You may be aware that the Kiwis have this week released the review of how the cup didn’t manage to fall into their arms, again. If, like me, you couldn’t be arsed read it, Sportsfreak has provided some highlights of the more hilarious bits.
Probably the piece I find most interesting is about leadership. The signs were there even before the Bledisloe game at the MCG in June where any AB leadership was conspicuously absent, and it cost them dear at the cup. Truth is, McCaw isn’t the man, but will they make that change?
Perhaps we’re jealous. We offered to provide the NZRU with That Review the day after we were eliminated from the World Cup. But no, they hired a man from SPARC with previous involvement with the All Blacks, and a lawyer with long family connections with the two leading senior NZRU officials to do it instead. And they gave them 4 months.
We can see why now; this report slots a couple of drop goals in boardroom mumbo-jumbo and a failure to reach a real conclusions to perfection. Whoops, bad analogy.
If only we were as good at rugby as we are at Corporate Bingo. 2006 favourite “360 degree feedback” pops up 7 times, while “holistic” appears a stunning 17 times. Even “strategy” only made it 13 times.
In between times, they go through the various aspects mulled over before, but the tone is more justification than criticism, and their mandate is hardly all-encompassing. Here’s the summary of the best bits.
Apparently, it never happened…
The All Blacks coaches confirmed that the “top” team (subject to injuries), was selected for eight of the 11 tests leading up to quarter final.
A quick look back through last year’s starting XVs would tend to reveal that is just not true, but it sure kills that argument.
It is in this area that the report is at its most critical.
The duration of the programmes were not personalised sufficiently to cater for the individual needs of each player – for example, some needed to return to rugby earlier than others.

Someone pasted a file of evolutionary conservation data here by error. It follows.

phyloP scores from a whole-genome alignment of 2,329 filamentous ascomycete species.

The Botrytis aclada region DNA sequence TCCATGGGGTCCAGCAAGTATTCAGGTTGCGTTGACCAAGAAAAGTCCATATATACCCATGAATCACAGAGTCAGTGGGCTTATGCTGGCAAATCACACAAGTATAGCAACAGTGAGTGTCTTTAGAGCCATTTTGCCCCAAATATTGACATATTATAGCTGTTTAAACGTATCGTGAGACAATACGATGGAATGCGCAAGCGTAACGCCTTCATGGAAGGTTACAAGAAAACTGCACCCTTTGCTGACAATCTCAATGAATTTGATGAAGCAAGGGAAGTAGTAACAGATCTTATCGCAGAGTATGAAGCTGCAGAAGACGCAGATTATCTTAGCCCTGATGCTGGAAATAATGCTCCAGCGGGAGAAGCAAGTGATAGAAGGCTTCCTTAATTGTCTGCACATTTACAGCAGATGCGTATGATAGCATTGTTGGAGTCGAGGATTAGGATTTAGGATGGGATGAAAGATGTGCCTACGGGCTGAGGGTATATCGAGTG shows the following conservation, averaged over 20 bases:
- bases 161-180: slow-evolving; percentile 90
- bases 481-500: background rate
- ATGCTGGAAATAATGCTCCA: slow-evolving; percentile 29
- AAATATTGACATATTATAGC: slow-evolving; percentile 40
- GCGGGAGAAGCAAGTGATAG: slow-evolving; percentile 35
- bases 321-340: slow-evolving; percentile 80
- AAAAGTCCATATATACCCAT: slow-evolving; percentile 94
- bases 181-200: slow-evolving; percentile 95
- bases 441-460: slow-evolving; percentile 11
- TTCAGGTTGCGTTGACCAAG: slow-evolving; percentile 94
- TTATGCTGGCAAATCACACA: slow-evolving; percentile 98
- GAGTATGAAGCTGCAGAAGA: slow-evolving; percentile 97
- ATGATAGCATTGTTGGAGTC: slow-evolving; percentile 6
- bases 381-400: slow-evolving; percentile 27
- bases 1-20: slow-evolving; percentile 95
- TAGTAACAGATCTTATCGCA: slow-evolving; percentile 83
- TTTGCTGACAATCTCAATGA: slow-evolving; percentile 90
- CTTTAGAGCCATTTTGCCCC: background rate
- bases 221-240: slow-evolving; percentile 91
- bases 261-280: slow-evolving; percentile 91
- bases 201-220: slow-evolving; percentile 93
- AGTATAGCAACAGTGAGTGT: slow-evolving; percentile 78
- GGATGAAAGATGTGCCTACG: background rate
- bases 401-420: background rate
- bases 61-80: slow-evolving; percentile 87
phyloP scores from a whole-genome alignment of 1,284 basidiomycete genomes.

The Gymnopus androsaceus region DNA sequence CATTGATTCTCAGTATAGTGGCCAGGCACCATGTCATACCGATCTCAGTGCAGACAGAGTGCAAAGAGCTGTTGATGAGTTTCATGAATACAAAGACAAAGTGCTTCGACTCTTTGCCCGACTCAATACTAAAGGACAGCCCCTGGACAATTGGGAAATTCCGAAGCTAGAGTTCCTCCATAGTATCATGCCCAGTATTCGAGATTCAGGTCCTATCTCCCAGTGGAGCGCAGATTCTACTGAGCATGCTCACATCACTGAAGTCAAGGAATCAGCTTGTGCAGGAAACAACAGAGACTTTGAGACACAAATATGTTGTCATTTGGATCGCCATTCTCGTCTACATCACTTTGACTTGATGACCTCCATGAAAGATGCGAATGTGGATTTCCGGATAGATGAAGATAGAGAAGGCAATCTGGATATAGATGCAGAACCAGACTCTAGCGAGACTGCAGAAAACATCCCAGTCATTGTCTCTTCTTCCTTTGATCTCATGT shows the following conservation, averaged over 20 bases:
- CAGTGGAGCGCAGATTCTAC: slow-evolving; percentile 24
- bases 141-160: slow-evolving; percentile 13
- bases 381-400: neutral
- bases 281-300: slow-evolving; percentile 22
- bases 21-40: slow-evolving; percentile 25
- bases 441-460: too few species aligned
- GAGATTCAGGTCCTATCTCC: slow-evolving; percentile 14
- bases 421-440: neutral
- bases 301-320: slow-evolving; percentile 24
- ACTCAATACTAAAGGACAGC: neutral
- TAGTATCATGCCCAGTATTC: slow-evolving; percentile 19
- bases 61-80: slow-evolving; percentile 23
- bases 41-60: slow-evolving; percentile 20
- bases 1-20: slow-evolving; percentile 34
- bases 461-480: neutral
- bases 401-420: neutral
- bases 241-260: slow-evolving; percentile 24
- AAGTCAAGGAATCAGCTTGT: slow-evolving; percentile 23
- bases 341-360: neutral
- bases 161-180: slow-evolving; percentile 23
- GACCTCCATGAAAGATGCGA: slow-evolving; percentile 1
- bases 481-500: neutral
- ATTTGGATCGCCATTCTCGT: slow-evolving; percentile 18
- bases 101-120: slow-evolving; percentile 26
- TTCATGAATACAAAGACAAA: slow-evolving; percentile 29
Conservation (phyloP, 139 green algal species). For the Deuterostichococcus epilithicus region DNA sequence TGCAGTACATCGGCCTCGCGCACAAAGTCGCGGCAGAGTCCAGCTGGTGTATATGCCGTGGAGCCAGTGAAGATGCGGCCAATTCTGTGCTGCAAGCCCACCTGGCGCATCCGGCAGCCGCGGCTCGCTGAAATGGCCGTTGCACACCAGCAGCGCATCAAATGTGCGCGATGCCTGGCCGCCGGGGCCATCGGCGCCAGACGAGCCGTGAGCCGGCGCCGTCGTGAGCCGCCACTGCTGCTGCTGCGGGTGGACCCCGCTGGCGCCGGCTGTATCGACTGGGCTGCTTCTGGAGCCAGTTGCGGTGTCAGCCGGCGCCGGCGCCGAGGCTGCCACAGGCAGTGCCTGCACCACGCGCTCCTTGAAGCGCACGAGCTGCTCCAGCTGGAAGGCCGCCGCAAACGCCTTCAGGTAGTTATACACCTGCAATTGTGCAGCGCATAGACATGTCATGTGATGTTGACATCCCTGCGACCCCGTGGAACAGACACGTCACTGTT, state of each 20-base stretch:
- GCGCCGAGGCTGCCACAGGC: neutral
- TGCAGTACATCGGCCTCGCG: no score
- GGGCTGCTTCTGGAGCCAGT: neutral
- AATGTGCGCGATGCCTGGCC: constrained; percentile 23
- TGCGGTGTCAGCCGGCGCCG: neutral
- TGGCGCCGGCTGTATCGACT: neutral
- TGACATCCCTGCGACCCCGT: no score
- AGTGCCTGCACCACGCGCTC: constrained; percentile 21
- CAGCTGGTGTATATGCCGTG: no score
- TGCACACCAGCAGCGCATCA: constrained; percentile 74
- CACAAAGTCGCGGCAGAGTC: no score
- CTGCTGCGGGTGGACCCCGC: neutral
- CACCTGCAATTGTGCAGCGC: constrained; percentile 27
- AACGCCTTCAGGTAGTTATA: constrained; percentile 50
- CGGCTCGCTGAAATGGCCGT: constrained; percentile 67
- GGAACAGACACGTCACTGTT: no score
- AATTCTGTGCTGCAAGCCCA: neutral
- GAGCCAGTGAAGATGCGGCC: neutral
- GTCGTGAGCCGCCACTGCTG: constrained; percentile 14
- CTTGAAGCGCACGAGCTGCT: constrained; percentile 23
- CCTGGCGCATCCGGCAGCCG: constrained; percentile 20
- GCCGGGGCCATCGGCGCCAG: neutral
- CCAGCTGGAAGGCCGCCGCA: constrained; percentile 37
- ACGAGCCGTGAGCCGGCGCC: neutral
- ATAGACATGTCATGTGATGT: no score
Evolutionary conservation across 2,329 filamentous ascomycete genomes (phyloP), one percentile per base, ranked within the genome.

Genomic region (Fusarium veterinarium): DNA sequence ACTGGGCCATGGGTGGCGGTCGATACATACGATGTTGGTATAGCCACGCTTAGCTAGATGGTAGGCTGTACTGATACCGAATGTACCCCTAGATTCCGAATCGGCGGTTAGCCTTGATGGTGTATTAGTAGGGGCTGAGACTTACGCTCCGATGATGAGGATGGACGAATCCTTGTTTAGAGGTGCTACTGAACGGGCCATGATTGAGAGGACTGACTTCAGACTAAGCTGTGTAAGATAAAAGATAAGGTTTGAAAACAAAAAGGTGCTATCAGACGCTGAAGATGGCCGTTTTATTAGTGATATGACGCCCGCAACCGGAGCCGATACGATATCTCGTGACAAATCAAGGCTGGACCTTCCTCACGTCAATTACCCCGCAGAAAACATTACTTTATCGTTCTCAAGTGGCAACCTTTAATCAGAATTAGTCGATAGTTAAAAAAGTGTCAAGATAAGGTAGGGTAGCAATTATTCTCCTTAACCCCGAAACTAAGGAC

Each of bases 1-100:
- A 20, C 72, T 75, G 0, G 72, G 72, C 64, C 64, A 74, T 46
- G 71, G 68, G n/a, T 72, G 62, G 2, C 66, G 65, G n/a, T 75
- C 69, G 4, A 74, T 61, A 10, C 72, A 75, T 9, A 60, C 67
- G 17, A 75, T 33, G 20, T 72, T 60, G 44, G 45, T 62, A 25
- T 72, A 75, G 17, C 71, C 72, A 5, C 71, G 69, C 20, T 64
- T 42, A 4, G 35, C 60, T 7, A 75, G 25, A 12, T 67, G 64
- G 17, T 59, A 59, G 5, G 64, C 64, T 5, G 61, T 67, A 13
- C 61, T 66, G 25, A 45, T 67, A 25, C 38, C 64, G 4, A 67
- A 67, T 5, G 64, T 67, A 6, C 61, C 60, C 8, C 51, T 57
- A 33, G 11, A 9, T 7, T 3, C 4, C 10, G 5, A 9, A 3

Hooray; some common sense. The timing of the programme is also criticised, although a range of excuses (not all of them valid) are given for that. There is also a surprising suggestion that those sneaky South Africans were doing a bit of it in 2006. One step ahead…
It then correctly points out that the conditioned players tended to get injured a lot, before coming up with another worrying conclusion.
It was not anticipated that the players would need to be conditioned for the conditioning programme.
That is starting to look like ultimate never-ending circle. They do come up with all sorts of statistics about improvements repeated speed levels and something called body composition, but seeing those details tends to emphasis the theory over performance ideology.
Richie McCaw is hung out to dry a bit here. The biggest revelation here in the entire report is that..
The coaches did, however, send a message out to the team with 10 minutes to go, to set up for a drop goal. The on-field decision was made to continue with the tactic of attempting to score a try or to get a penalty. When making this decision the players were unaware of a vital piece of information – that the All Blacks had not been given a penalty in the entire second half and were therefore probably unlikely to get one,